Just a few weeks ago I was completely immobile; a feeling I’ve felt once before…..and like most of my acts of sundering continuity, I woke up one day without a word to say and boarded a same day flight.

The buildings here provoke feeling despite my feeble attempts to guise myself under some sort of Cartesian thought, while the waters promise me a blithe rest from all imperatives. If it’s not snowing, it rains so much I can’t distinguish the coalescence of rivulets trickling down my face.

I’ve reached a climax here in regards to understanding myself, thanks to not only professional help, but the places themselves. And so I’m choosing to retreat into solitude for a while and hope that no one takes offence. I may never be able to share this in depth with someone that turned out to mean more than I intended them to, but I wanted to at least share a piece of it with all of you who may be feeling the need to explore yourselves…..just, somewhere else.

 

On Raising Thinkers

•September 15, 2013 • Leave a Comment

syriacafeI was standing in line for my daily mocha, when I started eavesdropping on a father telling his three sons, (of about 7 to 13), about the war in Syria. I prepped my eyes for the inevitable eyeroll that was sure to ensue after hearing yet another American, suburban parent inflict their political beliefs on their children. I was pleasantly surprised to see this was not the case at all. He described the present Syrian situation as clearly, unbiasedly, and thoroughly as a man could in a short matter of time to 3 young boys. Then he asked for their opinions without interjecting. The three had varying comments from “it’s not our business” to “we need to help them NOW!! We need to fight for them!”. Without making any of his sons sound more correct than the other, he drew out their reasoning behind their answers and developed a little mini debate over sandwiches and fizzy drinks.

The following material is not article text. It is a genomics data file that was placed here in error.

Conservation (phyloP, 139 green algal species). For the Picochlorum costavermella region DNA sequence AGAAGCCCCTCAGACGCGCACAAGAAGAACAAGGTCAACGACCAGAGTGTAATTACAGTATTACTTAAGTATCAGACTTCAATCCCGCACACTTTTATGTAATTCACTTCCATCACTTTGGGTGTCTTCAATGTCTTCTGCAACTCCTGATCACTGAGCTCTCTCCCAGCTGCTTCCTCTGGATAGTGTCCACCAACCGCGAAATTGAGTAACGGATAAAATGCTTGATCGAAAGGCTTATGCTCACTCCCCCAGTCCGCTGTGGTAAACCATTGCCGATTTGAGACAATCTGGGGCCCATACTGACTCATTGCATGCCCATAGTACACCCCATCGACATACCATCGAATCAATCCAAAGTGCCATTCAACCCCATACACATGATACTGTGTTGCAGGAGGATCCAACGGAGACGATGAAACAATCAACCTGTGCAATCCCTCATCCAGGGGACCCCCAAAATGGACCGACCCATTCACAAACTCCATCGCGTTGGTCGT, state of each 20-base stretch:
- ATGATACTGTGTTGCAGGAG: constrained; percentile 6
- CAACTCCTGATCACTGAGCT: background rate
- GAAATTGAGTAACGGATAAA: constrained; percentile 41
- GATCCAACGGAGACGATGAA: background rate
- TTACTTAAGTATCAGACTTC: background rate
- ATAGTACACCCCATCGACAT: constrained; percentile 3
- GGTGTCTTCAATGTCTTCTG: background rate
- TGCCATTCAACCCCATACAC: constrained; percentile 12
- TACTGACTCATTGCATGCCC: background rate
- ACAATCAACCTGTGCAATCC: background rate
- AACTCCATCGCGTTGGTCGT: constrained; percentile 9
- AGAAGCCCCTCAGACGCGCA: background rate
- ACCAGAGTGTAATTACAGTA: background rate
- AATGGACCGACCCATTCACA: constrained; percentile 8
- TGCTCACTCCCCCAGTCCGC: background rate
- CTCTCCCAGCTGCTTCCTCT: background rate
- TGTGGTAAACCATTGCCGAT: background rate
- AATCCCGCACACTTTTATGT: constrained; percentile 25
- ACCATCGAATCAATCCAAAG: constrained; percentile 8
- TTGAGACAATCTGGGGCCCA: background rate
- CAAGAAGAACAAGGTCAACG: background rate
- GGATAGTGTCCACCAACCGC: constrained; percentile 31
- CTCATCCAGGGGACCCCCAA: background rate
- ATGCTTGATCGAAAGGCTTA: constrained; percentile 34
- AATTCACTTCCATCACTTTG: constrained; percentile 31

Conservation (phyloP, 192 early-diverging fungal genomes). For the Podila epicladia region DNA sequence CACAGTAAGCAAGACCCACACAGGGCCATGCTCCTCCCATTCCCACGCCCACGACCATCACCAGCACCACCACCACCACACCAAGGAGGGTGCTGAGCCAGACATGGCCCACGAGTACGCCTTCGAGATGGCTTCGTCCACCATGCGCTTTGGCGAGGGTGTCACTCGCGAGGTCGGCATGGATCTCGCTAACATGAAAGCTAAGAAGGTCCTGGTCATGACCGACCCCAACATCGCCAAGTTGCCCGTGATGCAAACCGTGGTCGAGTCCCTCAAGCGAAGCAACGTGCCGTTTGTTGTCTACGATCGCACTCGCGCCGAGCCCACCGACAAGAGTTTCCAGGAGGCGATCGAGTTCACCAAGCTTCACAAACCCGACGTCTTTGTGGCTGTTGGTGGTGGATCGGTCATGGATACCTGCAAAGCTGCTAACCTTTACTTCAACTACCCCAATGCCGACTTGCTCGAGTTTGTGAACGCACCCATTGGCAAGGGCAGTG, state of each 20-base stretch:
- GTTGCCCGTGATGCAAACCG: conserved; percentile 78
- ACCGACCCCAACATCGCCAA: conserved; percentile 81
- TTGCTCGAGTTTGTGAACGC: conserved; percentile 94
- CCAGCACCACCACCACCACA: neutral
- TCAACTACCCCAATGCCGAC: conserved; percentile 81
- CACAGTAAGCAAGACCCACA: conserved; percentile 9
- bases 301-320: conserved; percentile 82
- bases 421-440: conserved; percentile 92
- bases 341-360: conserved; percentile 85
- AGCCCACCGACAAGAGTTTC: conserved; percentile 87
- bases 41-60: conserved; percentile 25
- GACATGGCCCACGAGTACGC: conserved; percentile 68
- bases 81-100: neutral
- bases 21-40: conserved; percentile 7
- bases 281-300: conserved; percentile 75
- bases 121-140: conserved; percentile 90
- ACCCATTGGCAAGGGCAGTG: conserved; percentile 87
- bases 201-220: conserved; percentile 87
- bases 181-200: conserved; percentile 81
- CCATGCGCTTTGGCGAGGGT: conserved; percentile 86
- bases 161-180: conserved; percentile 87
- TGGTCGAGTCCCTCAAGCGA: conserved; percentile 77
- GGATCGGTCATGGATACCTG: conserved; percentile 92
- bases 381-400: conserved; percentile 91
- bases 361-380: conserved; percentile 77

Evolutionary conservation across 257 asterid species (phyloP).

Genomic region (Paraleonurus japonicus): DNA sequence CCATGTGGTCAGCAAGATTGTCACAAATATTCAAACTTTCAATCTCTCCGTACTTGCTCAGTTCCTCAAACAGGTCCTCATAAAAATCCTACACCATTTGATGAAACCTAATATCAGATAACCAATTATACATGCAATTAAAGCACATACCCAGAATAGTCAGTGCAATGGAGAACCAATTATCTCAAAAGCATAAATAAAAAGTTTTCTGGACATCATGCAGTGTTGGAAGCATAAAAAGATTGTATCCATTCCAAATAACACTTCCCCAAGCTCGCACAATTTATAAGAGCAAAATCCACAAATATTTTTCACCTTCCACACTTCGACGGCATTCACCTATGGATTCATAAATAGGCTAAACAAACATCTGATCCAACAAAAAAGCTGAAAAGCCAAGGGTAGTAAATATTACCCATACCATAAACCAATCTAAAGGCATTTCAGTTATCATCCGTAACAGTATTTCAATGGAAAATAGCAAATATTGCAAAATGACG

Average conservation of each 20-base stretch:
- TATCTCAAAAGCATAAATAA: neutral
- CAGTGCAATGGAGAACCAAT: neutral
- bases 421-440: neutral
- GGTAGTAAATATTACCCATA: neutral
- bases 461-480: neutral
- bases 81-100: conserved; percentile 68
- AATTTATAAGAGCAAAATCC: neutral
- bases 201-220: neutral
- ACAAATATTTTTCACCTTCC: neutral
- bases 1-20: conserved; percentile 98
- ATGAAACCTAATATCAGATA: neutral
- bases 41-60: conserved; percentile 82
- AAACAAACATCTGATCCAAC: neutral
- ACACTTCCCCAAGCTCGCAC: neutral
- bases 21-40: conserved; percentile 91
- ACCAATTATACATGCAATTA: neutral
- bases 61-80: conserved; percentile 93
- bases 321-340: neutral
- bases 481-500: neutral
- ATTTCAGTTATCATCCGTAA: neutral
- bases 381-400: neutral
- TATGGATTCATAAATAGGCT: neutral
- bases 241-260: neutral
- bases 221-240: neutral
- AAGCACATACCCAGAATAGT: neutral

Parenting done right.

The Innovation of Loneliness

•August 26, 2013 • Leave a Comment

The Innovation of Loneliness from Shimi Cohen

A word on celebrating “real bodies”.

•August 2, 2013 • Leave a Comment

WeightBeautyWith the recent ads in magazines, campaigns for “real beauty”, and the emergence of “normal Barbie”…I want to say something on my humble, digital soapbox. I find it irritating when being overweight is celebrated. It’s understood that the celebration has good intentions and a victory over torture and the inability to identify with what society deems a “normal body”. However, going to the complete opposite of the spectrum is not the right approach. It’s no secret that being overweight entails health consequences. I wouldn’t say “get it, girl!” to a smoker refusing to quit. Refusing to applaud to the acceptance and celebration of being overweight should not be treated with horror and frowns. It perpetuates the problem of a host of health issues this country has without addressing the issue it is trying to fix, which is to put an end to the ridicule and the feelings of being ostracized anomalies in (what tries to appear) a world of runway models. I think it’s a good start to build awareness of the different (and unique) flaws we all possess. This however, must be done by celebrating the best each unique individual can be. Yes, it is important to show that being big is NOT abnormal. Stretch marks are NOT abnormal. Cellulite is NOT abnormal. The same way someone shouldn’t be ridiculed about their poverty or broken limbs, an overweight person should not be treated like an anomaly. It’s cruel and ignorant. No one is flawless. And there are a vast number of reasons for weight gain; not just “laziness”. We just need to put an emphasis on individuality and healthy choices. A small boned person will never have thick, killer thighs like Ciara or Beyonce. A big boned person will never have a teensy waist or long thin legs like Miranda Kerr. SO WHAT?! Celebrate whatever shape/size/height you are when you are at your best. Celebrate your freckles. Not your sun damage. Celebrate your body. Not your fat. There is a difference. Celebrate the features that make you YOU; not the features that hide them. Your fat is not a part of what makes you, you. And neither is that unhealthy, waif-like look you got from fasting or drugs. We need to teach our children about healthy choices, individuality, and above all, respect; so we can all stop worrying about what stage of the journey other people are at.

I write.

•June 29, 2013 • Leave a Comment